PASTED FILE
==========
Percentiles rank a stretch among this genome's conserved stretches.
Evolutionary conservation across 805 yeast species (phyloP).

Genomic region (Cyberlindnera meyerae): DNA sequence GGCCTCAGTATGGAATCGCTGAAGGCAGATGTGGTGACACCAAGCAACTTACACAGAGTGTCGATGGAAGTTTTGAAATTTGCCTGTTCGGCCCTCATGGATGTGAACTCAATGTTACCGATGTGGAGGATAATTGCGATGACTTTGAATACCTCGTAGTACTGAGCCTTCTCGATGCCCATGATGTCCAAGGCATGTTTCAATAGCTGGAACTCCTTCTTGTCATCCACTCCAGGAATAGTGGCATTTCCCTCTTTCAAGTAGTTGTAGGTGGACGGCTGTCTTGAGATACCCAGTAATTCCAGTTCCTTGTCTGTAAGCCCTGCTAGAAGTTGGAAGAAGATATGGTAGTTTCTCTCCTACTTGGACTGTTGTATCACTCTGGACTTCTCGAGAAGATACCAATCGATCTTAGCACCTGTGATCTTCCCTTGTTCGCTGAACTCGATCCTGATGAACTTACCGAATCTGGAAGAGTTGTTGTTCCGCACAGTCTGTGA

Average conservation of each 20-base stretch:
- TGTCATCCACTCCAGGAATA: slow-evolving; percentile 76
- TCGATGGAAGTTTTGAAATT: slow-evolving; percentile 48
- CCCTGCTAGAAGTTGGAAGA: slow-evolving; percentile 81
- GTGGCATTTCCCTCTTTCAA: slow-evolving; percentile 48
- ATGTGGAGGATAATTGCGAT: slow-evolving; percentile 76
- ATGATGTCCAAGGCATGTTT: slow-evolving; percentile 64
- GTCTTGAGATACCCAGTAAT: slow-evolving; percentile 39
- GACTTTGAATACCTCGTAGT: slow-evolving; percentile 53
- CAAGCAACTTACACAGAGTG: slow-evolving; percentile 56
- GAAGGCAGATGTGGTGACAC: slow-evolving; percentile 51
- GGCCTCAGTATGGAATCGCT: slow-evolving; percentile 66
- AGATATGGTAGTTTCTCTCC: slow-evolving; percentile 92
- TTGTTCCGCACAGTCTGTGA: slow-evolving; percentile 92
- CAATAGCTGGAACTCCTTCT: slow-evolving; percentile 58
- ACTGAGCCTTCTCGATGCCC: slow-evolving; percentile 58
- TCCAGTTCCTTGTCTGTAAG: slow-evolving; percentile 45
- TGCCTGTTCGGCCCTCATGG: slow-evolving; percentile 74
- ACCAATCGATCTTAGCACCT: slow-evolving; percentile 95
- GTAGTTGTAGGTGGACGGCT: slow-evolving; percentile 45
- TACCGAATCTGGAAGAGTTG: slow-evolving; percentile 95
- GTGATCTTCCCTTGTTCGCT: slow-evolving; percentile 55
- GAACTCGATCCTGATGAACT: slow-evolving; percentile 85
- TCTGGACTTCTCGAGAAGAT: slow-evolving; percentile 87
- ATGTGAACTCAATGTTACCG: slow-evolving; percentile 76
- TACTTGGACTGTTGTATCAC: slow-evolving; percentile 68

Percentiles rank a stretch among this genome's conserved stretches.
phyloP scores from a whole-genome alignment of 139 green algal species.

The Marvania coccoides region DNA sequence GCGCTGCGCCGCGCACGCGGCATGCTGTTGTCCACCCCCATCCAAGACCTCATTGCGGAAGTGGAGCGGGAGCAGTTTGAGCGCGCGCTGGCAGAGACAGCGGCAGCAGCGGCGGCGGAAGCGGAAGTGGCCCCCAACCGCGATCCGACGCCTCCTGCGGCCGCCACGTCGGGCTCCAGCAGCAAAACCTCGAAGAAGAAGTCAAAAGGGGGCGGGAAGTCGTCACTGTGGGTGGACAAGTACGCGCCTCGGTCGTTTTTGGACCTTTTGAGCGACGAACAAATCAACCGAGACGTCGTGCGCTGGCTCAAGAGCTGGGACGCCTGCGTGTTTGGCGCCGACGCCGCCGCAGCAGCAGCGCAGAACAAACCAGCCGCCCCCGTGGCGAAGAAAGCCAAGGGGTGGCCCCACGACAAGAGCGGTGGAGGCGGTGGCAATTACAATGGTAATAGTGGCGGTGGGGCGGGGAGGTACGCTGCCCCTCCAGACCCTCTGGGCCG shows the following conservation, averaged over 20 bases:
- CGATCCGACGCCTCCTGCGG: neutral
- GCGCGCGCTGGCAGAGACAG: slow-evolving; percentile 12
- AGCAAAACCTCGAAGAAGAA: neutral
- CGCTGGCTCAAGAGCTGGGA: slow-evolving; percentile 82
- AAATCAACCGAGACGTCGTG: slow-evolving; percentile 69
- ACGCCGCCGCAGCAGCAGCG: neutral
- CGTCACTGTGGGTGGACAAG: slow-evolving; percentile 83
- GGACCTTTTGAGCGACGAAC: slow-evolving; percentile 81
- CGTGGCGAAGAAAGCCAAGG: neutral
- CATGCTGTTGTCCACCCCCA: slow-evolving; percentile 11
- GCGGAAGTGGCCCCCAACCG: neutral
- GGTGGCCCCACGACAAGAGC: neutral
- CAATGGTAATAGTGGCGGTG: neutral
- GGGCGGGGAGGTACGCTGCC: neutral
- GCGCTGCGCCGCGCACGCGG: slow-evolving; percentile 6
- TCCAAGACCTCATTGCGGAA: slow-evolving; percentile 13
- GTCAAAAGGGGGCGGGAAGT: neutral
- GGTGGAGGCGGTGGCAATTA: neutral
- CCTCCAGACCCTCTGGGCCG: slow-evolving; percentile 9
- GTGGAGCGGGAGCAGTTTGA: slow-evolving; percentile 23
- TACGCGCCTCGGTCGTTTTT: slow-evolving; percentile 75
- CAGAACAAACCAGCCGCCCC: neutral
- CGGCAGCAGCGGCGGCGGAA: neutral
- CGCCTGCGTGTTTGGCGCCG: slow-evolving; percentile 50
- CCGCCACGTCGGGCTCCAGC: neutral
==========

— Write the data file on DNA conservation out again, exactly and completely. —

Percentiles rank a stretch among this genome's conserved stretches.
Evolutionary conservation across 805 yeast species (phyloP).

Genomic region (Cyberlindnera meyerae): DNA sequence GGCCTCAGTATGGAATCGCTGAAGGCAGATGTGGTGACACCAAGCAACTTACACAGAGTGTCGATGGAAGTTTTGAAATTTGCCTGTTCGGCCCTCATGGATGTGAACTCAATGTTACCGATGTGGAGGATAATTGCGATGACTTTGAATACCTCGTAGTACTGAGCCTTCTCGATGCCCATGATGTCCAAGGCATGTTTCAATAGCTGGAACTCCTTCTTGTCATCCACTCCAGGAATAGTGGCATTTCCCTCTTTCAAGTAGTTGTAGGTGGACGGCTGTCTTGAGATACCCAGTAATTCCAGTTCCTTGTCTGTAAGCCCTGCTAGAAGTTGGAAGAAGATATGGTAGTTTCTCTCCTACTTGGACTGTTGTATCACTCTGGACTTCTCGAGAAGATACCAATCGATCTTAGCACCTGTGATCTTCCCTTGTTCGCTGAACTCGATCCTGATGAACTTACCGAATCTGGAAGAGTTGTTGTTCCGCACAGTCTGTGA

Average conservation of each 20-base stretch:
- TGTCATCCACTCCAGGAATA: slow-evolving; percentile 76
- TCGATGGAAGTTTTGAAATT: slow-evolving; percentile 48
- CCCTGCTAGAAGTTGGAAGA: slow-evolving; percentile 81
- GTGGCATTTCCCTCTTTCAA: slow-evolving; percentile 48
- ATGTGGAGGATAATTGCGAT: slow-evolving; percentile 76
- ATGATGTCCAAGGCATGTTT: slow-evolving; percentile 64
- GTCTTGAGATACCCAGTAAT: slow-evolving; percentile 39
- GACTTTGAATACCTCGTAGT: slow-evolving; percentile 53
- CAAGCAACTTACACAGAGTG: slow-evolving; percentile 56
- GAAGGCAGATGTGGTGACAC: slow-evolving; percentile 51
- GGCCTCAGTATGGAATCGCT: slow-evolving; percentile 66
- AGATATGGTAGTTTCTCTCC: slow-evolving; percentile 92
- TTGTTCCGCACAGTCTGTGA: slow-evolving; percentile 92
- CAATAGCTGGAACTCCTTCT: slow-evolving; percentile 58
- ACTGAGCCTTCTCGATGCCC: slow-evolving; percentile 58
- TCCAGTTCCTTGTCTGTAAG: slow-evolving; percentile 45
- TGCCTGTTCGGCCCTCATGG: slow-evolving; percentile 74
- ACCAATCGATCTTAGCACCT: slow-evolving; percentile 95
- GTAGTTGTAGGTGGACGGCT: slow-evolving; percentile 45
- TACCGAATCTGGAAGAGTTG: slow-evolving; percentile 95
- GTGATCTTCCCTTGTTCGCT: slow-evolving; percentile 55
- GAACTCGATCCTGATGAACT: slow-evolving; percentile 85
- TCTGGACTTCTCGAGAAGAT: slow-evolving; percentile 87
- ATGTGAACTCAATGTTACCG: slow-evolving; percentile 76
- TACTTGGACTGTTGTATCAC: slow-evolving; percentile 68

Percentiles rank a stretch among this genome's conserved stretches.
phyloP scores from a whole-genome alignment of 139 green algal species.

The Marvania coccoides region DNA sequence GCGCTGCGCCGCGCACGCGGCATGCTGTTGTCCACCCCCATCCAAGACCTCATTGCGGAAGTGGAGCGGGAGCAGTTTGAGCGCGCGCTGGCAGAGACAGCGGCAGCAGCGGCGGCGGAAGCGGAAGTGGCCCCCAACCGCGATCCGACGCCTCCTGCGGCCGCCACGTCGGGCTCCAGCAGCAAAACCTCGAAGAAGAAGTCAAAAGGGGGCGGGAAGTCGTCACTGTGGGTGGACAAGTACGCGCCTCGGTCGTTTTTGGACCTTTTGAGCGACGAACAAATCAACCGAGACGTCGTGCGCTGGCTCAAGAGCTGGGACGCCTGCGTGTTTGGCGCCGACGCCGCCGCAGCAGCAGCGCAGAACAAACCAGCCGCCCCCGTGGCGAAGAAAGCCAAGGGGTGGCCCCACGACAAGAGCGGTGGAGGCGGTGGCAATTACAATGGTAATAGTGGCGGTGGGGCGGGGAGGTACGCTGCCCCTCCAGACCCTCTGGGCCG shows the following conservation, averaged over 20 bases:
- CGATCCGACGCCTCCTGCGG: neutral
- GCGCGCGCTGGCAGAGACAG: slow-evolving; percentile 12
- AGCAAAACCTCGAAGAAGAA: neutral
- CGCTGGCTCAAGAGCTGGGA: slow-evolving; percentile 82
- AAATCAACCGAGACGTCGTG: slow-evolving; percentile 69
- ACGCCGCCGCAGCAGCAGCG: neutral
- CGTCACTGTGGGTGGACAAG: slow-evolving; percentile 83
- GGACCTTTTGAGCGACGAAC: slow-evolving; percentile 81
- CGTGGCGAAGAAAGCCAAGG: neutral
- CATGCTGTTGTCCACCCCCA: slow-evolving; percentile 11
- GCGGAAGTGGCCCCCAACCG: neutral
- GGTGGCCCCACGACAAGAGC: neutral
- CAATGGTAATAGTGGCGGTG: neutral
- GGGCGGGGAGGTACGCTGCC: neutral
- GCGCTGCGCCGCGCACGCGG: slow-evolving; percentile 6
- TCCAAGACCTCATTGCGGAA: slow-evolving; percentile 13
- GTCAAAAGGGGGCGGGAAGT: neutral
- GGTGGAGGCGGTGGCAATTA: neutral
- CCTCCAGACCCTCTGGGCCG: slow-evolving; percentile 9
- GTGGAGCGGGAGCAGTTTGA: slow-evolving; percentile 23
- TACGCGCCTCGGTCGTTTTT: slow-evolving; percentile 75
- CAGAACAAACCAGCCGCCCC: neutral
- CGGCAGCAGCGGCGGCGGAA: neutral
- CGCCTGCGTGTTTGGCGCCG: slow-evolving; percentile 50
- CCGCCACGTCGGGCTCCAGC: neutral